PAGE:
If you walked down the Hall of Arts and Letters at Grove City College on a Friday afternoon last September, you probably heard pre-service teachers say, “Cool!”, “This is awesome!” or “Wow, that is so neat!” as they experienced science experiments firsthand and learned how to integrate STEM initiatives into their classrooms.
From building toothpick-and-marshmallow bridges to testing classroom air quality with a Speck particulate monitor, Project-based Learning (PBL) engages students in answering questions about complex phenomena in their everyday lives.
From designing projects that address real problems to cultivating learning environments that inspire creativity and critical thinking, ASSET has long been a pioneer in supporting educators to adopt best practices in STEM education. The 2017 Trends Report from ASSET partner 100Kin10 confirms it.
Among its predictions for 2018, one trend that is expected to gain momentum is integrating STEM with real-world applications—something we’ve been doing for several years with project-based learning (PBL). We’ve recently enhanced the program with teacher externships, which provide opportunities for teachers to visit STEM professionals in the workplace in order to make PBL experiences relevant for students. And ASSET continues to equip educators and students with tools for success through professional development courses and STEM curriculum materials.
Two years ago, a group of North Hills School District teachers and I began the needs assessment portion of our curriculum review cycle for science. We entered the process with confidence in our core curriculum, as we’ve been partnering with ASSET and implementing “hands-on, minds-on” FOSS (Full Option Science System) programming for over 20 years. Furthermore, for the five years prior, the district was averaging 93 percent advanced or proficient on the fourth grade science state assessment tests in all four of our elementary buildings. Given Pennsylvania’s continued use of unchanged science standards, we didn’t think we’d need to make many tweaks to our curriculum. We soon would realize, however, that if we were to going to continue to offer the most meaningful science experiences to our students, we would have to take a much deeper dive into Next Generation Science Standards (NGSS) materials than we had ever intended.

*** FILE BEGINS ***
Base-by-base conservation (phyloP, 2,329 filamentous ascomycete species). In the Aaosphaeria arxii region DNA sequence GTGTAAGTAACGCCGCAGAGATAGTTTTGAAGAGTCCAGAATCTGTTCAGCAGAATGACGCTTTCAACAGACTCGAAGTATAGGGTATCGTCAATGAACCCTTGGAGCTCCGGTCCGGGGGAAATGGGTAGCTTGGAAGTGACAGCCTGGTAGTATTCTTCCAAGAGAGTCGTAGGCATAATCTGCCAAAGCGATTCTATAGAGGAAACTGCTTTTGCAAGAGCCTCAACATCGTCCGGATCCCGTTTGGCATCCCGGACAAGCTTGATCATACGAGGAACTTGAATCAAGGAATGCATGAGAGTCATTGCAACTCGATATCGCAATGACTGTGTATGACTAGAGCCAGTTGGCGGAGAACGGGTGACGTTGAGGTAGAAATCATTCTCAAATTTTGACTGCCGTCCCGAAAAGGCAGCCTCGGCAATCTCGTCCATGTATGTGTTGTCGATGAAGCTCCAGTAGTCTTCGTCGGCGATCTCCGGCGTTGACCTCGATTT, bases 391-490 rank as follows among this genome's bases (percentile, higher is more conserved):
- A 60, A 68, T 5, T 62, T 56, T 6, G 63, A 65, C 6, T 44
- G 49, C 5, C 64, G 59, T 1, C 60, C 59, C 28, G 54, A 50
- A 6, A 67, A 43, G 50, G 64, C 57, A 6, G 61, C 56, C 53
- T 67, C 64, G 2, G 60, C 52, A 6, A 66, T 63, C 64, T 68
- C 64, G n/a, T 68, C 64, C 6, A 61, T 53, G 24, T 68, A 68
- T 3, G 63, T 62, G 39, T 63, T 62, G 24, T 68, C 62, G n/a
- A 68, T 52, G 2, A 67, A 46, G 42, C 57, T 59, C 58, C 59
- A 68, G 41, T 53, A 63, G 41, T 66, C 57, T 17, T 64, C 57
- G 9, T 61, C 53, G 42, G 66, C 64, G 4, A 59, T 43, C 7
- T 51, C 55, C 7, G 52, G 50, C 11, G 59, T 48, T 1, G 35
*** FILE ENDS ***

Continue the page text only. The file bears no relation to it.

This past spring, ASSET’s professional development (PD) specialists traveled to Idaho—specifically Lewis-Clark State College in Lewiston and Boise State University in Boise—to conduct three-day PD sessions for school district administrators, teachers, preservice teachers, and librarians. The onsite course, Lay a Strong Foundation for STEM Teaching and Learning in Your Classroom: Unlock Student Potential through Hands-on Inquiry, included an optional virtual component, which was offered throughout August, September, and October and will wrap up November 13.
In August, ASSET STEM Education launched Project-based Learning through Teacher Externships, an innovative program aimed at matching educators with STEM professionals in order to connect classroom learning with real-world issues and problems.The program is supported through Arconic Foundation.The program is supported through Arconic Foundation.
Early Childhood Education in the United States and the Case for STEM
Nearly 4 million children enter kindergarten each year in the United States. Unfortunately, research shows that without access to high-quality early education, too many children enter kindergarten a year or more behind their classmates in academic and social-emotional skills (US Dept. of Education, 2015).
By now you’ve at least heard of project-based learning (PBL), maybe read a success story or two about how effective it is, completed professional development around it, or observed a colleague implementing it in his or her classroom. You might even have facilitated projects with your own students that involved tackling a “real-world” problem and presenting solutions—perhaps creating a new technology or designing an actual product.
Regardless of your level of exposure to PBL, you might be wondering—beyond Does it actually work?—How do I as an educator, who is committed to not just teaching but to preparing my students to continue their educations and enter the 21st-century global STEM workforce, implement PBL in my classroom that is practical and relevant? That exposes my students to the challenges they’re likely to face in their future careers? That gives them the knowledge and skills they’ll need to tackle these challenges? That bridges the gap between what they’re learning in the classroom and what’s happening in real life by incorporating actual problems and problem-solving methods used in industry?
Because isn’t that the point?